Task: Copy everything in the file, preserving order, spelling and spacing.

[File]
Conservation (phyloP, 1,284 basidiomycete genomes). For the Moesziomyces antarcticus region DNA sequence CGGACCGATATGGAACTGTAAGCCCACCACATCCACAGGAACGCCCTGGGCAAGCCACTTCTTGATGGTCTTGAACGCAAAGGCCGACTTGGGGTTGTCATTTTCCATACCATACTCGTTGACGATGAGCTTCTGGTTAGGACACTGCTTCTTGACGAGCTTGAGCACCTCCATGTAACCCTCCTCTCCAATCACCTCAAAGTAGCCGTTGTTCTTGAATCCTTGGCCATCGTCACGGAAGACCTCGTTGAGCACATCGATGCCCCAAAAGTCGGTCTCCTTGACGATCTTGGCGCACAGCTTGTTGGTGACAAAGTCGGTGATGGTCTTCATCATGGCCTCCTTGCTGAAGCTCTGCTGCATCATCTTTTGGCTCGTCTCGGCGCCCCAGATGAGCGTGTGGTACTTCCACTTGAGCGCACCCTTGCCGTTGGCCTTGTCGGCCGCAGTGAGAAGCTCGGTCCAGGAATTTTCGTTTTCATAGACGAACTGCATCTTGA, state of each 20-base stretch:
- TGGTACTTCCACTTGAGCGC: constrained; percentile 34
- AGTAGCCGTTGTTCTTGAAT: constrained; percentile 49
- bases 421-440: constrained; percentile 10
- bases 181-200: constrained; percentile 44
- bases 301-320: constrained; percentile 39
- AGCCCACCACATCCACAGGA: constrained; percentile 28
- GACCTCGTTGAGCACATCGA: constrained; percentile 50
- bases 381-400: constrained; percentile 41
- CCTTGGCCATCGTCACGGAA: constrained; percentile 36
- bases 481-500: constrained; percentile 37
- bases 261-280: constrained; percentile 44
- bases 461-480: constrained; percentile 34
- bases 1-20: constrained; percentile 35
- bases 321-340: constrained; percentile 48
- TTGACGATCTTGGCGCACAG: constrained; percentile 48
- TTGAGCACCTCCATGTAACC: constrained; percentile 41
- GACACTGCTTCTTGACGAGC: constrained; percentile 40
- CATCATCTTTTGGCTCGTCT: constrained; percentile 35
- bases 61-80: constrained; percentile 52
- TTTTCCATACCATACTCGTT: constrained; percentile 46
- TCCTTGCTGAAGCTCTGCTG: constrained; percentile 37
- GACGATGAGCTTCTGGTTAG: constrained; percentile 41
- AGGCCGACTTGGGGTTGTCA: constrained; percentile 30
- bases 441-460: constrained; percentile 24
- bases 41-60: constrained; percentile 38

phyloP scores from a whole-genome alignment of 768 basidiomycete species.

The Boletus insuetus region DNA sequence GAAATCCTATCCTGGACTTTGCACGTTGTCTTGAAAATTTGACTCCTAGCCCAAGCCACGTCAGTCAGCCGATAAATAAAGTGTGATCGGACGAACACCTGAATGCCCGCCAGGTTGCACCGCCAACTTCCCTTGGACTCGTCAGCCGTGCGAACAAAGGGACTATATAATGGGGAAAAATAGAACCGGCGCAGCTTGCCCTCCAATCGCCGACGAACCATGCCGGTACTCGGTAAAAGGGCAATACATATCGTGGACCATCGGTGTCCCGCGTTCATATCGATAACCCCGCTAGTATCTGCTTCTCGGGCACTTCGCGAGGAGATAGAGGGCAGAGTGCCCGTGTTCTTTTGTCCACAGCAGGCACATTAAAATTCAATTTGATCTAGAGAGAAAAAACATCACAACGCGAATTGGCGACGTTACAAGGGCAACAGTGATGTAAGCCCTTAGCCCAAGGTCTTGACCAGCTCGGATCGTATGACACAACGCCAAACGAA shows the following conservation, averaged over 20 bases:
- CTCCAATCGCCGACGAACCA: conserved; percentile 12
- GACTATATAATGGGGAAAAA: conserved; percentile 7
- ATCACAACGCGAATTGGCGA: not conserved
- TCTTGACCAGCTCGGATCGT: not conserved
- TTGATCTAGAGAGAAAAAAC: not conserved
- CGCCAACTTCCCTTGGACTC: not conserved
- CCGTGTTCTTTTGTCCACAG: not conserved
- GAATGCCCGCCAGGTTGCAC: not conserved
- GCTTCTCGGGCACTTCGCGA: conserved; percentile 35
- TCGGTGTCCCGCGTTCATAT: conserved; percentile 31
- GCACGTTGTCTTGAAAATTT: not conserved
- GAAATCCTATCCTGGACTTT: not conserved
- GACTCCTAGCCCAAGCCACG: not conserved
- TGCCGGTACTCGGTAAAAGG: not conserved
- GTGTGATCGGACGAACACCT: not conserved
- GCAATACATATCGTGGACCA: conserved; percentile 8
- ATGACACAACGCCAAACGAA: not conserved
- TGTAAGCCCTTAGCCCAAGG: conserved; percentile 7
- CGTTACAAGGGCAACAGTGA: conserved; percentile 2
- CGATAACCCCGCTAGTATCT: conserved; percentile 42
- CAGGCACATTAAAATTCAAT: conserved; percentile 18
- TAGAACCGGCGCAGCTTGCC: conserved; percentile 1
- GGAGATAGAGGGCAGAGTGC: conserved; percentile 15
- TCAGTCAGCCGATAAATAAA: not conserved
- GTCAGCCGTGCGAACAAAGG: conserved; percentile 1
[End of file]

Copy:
Conservation (phyloP, 1,284 basidiomycete genomes). For the Moesziomyces antarcticus region DNA sequence CGGACCGATATGGAACTGTAAGCCCACCACATCCACAGGAACGCCCTGGGCAAGCCACTTCTTGATGGTCTTGAACGCAAAGGCCGACTTGGGGTTGTCATTTTCCATACCATACTCGTTGACGATGAGCTTCTGGTTAGGACACTGCTTCTTGACGAGCTTGAGCACCTCCATGTAACCCTCCTCTCCAATCACCTCAAAGTAGCCGTTGTTCTTGAATCCTTGGCCATCGTCACGGAAGACCTCGTTGAGCACATCGATGCCCCAAAAGTCGGTCTCCTTGACGATCTTGGCGCACAGCTTGTTGGTGACAAAGTCGGTGATGGTCTTCATCATGGCCTCCTTGCTGAAGCTCTGCTGCATCATCTTTTGGCTCGTCTCGGCGCCCCAGATGAGCGTGTGGTACTTCCACTTGAGCGCACCCTTGCCGTTGGCCTTGTCGGCCGCAGTGAGAAGCTCGGTCCAGGAATTTTCGTTTTCATAGACGAACTGCATCTTGA, state of each 20-base stretch:
- TGGTACTTCCACTTGAGCGC: constrained; percentile 34
- AGTAGCCGTTGTTCTTGAAT: constrained; percentile 49
- bases 421-440: constrained; percentile 10
- bases 181-200: constrained; percentile 44
- bases 301-320: constrained; percentile 39
- AGCCCACCACATCCACAGGA: constrained; percentile 28
- GACCTCGTTGAGCACATCGA: constrained; percentile 50
- bases 381-400: constrained; percentile 41
- CCTTGGCCATCGTCACGGAA: constrained; percentile 36
- bases 481-500: constrained; percentile 37
- bases 261-280: constrained; percentile 44
- bases 461-480: constrained; percentile 34
- bases 1-20: constrained; percentile 35
- bases 321-340: constrained; percentile 48
- TTGACGATCTTGGCGCACAG: constrained; percentile 48
- TTGAGCACCTCCATGTAACC: constrained; percentile 41
- GACACTGCTTCTTGACGAGC: constrained; percentile 40
- CATCATCTTTTGGCTCGTCT: constrained; percentile 35
- bases 61-80: constrained; percentile 52
- TTTTCCATACCATACTCGTT: constrained; percentile 46
- TCCTTGCTGAAGCTCTGCTG: constrained; percentile 37
- GACGATGAGCTTCTGGTTAG: constrained; percentile 41
- AGGCCGACTTGGGGTTGTCA: constrained; percentile 30
- bases 441-460: constrained; percentile 24
- bases 41-60: constrained; percentile 38

phyloP scores from a whole-genome alignment of 768 basidiomycete species.

The Boletus insuetus region DNA sequence GAAATCCTATCCTGGACTTTGCACGTTGTCTTGAAAATTTGACTCCTAGCCCAAGCCACGTCAGTCAGCCGATAAATAAAGTGTGATCGGACGAACACCTGAATGCCCGCCAGGTTGCACCGCCAACTTCCCTTGGACTCGTCAGCCGTGCGAACAAAGGGACTATATAATGGGGAAAAATAGAACCGGCGCAGCTTGCCCTCCAATCGCCGACGAACCATGCCGGTACTCGGTAAAAGGGCAATACATATCGTGGACCATCGGTGTCCCGCGTTCATATCGATAACCCCGCTAGTATCTGCTTCTCGGGCACTTCGCGAGGAGATAGAGGGCAGAGTGCCCGTGTTCTTTTGTCCACAGCAGGCACATTAAAATTCAATTTGATCTAGAGAGAAAAAACATCACAACGCGAATTGGCGACGTTACAAGGGCAACAGTGATGTAAGCCCTTAGCCCAAGGTCTTGACCAGCTCGGATCGTATGACACAACGCCAAACGAA shows the following conservation, averaged over 20 bases:
- CTCCAATCGCCGACGAACCA: conserved; percentile 12
- GACTATATAATGGGGAAAAA: conserved; percentile 7
- ATCACAACGCGAATTGGCGA: not conserved
- TCTTGACCAGCTCGGATCGT: not conserved
- TTGATCTAGAGAGAAAAAAC: not conserved
- CGCCAACTTCCCTTGGACTC: not conserved
- CCGTGTTCTTTTGTCCACAG: not conserved
- GAATGCCCGCCAGGTTGCAC: not conserved
- GCTTCTCGGGCACTTCGCGA: conserved; percentile 35
- TCGGTGTCCCGCGTTCATAT: conserved; percentile 31
- GCACGTTGTCTTGAAAATTT: not conserved
- GAAATCCTATCCTGGACTTT: not conserved
- GACTCCTAGCCCAAGCCACG: not conserved
- TGCCGGTACTCGGTAAAAGG: not conserved
- GTGTGATCGGACGAACACCT: not conserved
- GCAATACATATCGTGGACCA: conserved; percentile 8
- ATGACACAACGCCAAACGAA: not conserved
- TGTAAGCCCTTAGCCCAAGG: conserved; percentile 7
- CGTTACAAGGGCAACAGTGA: conserved; percentile 2
- CGATAACCCCGCTAGTATCT: conserved; percentile 42
- CAGGCACATTAAAATTCAAT: conserved; percentile 18
- TAGAACCGGCGCAGCTTGCC: conserved; percentile 1
- GGAGATAGAGGGCAGAGTGC: conserved; percentile 15
- TCAGTCAGCCGATAAATAAA: not conserved
- GTCAGCCGTGCGAACAAAGG: conserved; percentile 1